The PEP teachers also reported that having appropriate software and peripherals were key factors to successful implementation (SRI 2002). In this study, student teachers did not have access to the Internet, probes or other peripheral devices that could be used in a classroom setting. They recognized the potential for such add-ons, but did not experience them firsthand.This may be one reason why some student teachers were less enthusiastic about incorporating PDAs in the teaching and learning process. Several felt that they would prefer not to have the device available at all with the current capabilities of the software on the PDA and the lack of peripherals; they saw it as a distraction and a costly use of resources. In addition, some disliked having management responsibilities for devices that students were using.


Handheld computers, such as PDAs, offer some distinct opportunities in education. A few of the advantages include mobility, beaming or the sharing of information and communications, the personalization of student work, and empowerment of each individual having a learning tool under his or her own control. In this study, given the limited experiences of the student teachers in the classroom, we did not focus on the instructional use of the PDA. Instead, we focused on how the student teachers would voluntarily use the devices for personal and learning needs, and how their attitudes toward technology in the teaching and learning process may change as a result of experience using handheld computers.

Initially, only 50% of the student teachers were excited to use the PDAs during this pilot program and only 50% expected to use them in the teaching process. There was a lot of uncertainty among the students as to their ability to learn and use the devices appropriately in such a short period of time. Many of the student teachers felt the devices were too expensive, the advantages were not sufficient and the time period of adoption too short to warrant changing the technology tools they were already using. Some resisted to the point of not using the PDAs during the course. Though, most adapted the devices for personal use and found their portability and ease of use to be desirable.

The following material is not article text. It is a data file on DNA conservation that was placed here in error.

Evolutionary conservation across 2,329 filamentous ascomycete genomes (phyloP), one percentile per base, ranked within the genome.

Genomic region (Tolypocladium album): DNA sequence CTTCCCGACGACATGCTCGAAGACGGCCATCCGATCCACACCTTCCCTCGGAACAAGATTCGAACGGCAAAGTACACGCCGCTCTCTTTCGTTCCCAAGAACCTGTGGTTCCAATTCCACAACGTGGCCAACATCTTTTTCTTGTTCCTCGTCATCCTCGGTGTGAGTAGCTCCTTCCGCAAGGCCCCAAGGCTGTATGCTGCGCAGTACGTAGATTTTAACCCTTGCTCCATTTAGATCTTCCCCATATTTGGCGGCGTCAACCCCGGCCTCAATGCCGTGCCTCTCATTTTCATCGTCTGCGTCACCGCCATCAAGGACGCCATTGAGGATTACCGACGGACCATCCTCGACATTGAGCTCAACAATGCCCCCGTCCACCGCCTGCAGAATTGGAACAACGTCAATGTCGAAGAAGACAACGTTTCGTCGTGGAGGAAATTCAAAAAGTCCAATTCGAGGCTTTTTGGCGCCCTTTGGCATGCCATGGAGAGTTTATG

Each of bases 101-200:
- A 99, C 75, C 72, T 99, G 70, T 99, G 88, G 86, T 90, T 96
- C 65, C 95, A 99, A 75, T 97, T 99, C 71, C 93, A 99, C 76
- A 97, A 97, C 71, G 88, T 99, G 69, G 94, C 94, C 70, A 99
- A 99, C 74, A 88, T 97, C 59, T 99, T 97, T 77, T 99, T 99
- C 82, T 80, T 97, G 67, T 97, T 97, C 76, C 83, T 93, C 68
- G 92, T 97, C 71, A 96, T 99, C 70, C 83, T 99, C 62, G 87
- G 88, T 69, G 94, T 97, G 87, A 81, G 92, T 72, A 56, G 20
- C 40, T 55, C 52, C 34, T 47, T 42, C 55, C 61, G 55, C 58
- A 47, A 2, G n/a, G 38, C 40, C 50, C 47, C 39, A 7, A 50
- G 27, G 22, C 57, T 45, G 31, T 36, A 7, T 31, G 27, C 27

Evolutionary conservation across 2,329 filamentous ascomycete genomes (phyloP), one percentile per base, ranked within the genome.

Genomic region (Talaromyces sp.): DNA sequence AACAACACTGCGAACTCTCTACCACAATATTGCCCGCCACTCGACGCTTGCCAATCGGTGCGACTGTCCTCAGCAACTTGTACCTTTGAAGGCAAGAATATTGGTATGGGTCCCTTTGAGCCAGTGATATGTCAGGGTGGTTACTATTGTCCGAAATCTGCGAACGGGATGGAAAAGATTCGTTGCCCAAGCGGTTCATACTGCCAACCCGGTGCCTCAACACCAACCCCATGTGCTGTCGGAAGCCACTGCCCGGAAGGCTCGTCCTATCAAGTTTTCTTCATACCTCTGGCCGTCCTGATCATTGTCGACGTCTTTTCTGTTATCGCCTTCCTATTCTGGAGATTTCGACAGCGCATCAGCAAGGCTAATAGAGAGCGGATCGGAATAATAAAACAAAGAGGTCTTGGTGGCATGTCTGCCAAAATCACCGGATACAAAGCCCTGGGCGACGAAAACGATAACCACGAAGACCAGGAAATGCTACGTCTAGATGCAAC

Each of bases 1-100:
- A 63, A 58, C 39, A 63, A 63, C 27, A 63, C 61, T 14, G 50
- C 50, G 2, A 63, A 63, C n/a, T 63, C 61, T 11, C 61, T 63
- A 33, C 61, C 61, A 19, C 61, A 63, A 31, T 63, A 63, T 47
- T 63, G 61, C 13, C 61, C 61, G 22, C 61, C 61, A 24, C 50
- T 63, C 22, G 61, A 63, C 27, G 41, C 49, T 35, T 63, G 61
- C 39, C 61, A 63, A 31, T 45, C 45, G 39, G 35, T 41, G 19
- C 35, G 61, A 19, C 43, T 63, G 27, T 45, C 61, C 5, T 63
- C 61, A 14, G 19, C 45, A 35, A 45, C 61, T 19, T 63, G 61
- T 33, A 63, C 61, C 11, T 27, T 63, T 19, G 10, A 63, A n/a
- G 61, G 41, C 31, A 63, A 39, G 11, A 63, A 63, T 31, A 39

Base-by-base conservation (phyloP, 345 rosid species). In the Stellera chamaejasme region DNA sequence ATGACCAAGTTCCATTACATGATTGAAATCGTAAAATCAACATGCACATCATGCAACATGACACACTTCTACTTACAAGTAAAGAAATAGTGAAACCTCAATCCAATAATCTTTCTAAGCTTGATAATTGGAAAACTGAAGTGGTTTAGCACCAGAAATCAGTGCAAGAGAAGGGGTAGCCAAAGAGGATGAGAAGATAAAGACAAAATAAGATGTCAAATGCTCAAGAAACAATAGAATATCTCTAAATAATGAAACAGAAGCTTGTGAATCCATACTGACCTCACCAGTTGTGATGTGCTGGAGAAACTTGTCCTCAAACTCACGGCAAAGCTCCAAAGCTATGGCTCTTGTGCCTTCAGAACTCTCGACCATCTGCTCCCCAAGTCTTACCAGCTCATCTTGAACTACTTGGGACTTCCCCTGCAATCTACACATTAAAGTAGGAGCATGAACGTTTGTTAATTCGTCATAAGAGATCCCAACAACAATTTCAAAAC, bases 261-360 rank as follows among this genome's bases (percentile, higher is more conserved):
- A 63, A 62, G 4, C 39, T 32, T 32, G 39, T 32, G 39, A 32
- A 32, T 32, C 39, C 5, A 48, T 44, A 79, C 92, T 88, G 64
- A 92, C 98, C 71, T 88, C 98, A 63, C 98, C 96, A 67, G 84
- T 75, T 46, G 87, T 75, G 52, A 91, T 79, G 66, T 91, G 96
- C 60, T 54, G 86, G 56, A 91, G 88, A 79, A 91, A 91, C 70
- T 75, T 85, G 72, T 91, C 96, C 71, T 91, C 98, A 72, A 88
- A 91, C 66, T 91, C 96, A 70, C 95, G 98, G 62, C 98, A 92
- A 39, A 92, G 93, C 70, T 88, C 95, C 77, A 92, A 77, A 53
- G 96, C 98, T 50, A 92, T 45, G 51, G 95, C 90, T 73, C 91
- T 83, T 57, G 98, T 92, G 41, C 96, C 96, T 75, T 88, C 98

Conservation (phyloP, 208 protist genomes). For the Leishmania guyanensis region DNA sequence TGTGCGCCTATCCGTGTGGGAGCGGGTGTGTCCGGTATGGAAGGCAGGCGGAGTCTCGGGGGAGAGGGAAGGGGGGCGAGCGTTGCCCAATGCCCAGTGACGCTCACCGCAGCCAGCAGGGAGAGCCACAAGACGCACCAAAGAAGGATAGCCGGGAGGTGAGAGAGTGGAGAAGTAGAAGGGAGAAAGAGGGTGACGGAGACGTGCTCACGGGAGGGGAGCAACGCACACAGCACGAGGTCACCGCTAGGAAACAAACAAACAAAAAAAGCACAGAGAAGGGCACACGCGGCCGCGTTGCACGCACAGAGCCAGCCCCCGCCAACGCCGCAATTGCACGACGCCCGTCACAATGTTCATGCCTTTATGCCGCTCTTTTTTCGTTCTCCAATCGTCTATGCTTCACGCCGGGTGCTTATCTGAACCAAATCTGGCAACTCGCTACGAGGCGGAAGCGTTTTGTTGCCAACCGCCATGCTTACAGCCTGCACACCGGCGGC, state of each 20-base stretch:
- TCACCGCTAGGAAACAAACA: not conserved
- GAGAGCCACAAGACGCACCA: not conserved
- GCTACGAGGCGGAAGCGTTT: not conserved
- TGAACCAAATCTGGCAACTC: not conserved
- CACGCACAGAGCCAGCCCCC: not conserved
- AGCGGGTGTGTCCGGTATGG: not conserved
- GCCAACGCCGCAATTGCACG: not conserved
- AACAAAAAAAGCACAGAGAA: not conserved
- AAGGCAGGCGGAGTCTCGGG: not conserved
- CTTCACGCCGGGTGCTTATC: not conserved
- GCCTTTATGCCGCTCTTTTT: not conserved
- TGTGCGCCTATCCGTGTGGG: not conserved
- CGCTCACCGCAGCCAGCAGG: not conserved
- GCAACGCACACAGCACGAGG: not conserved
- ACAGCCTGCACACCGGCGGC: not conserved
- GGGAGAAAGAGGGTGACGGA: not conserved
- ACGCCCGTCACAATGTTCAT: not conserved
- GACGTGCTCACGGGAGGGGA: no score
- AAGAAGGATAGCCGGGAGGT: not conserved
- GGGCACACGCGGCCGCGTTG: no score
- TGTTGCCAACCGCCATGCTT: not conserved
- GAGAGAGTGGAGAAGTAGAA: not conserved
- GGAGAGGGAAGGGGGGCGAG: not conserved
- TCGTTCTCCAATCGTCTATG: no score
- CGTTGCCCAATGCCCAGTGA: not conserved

Because the participants were student teachers in an introductory course on teaching methodologies, they had no previous teaching practices and experiences to compare with those in the pilot program. Many of the student teachers struggled to see the value of handhelds in the classroom environment. At the conclusion of the course, the majority felt that handhelds offered a lot of promise for effective use in education, but they personally did not experience it. During debrief sessions, the students often struggled to identify new or novel activities or uses of the handhelds in school settings.

The student teachers in this study felt very comfortable with the use of PDAs after this experience. A majority (58%) saw the need for the classroom to be more collaborative and active, while 96% of the student teachers believed that technology, such as PDAs, has great potential for effective use in the classroom. They realized that as the instructional leaders in the classroom, they also need to be capable of appropriately using such devices; many are not yet to that point. For a lot of the student teachers, this course presented a vision of the possibilities that technology like the PDA can offer.


SRI International. 2002 "Palm Education Pioneers Program: Final Report." September. Online: www.palmgrants.sri.com.

This article originally appeared in the 11/01/2003 issue of THE Journal.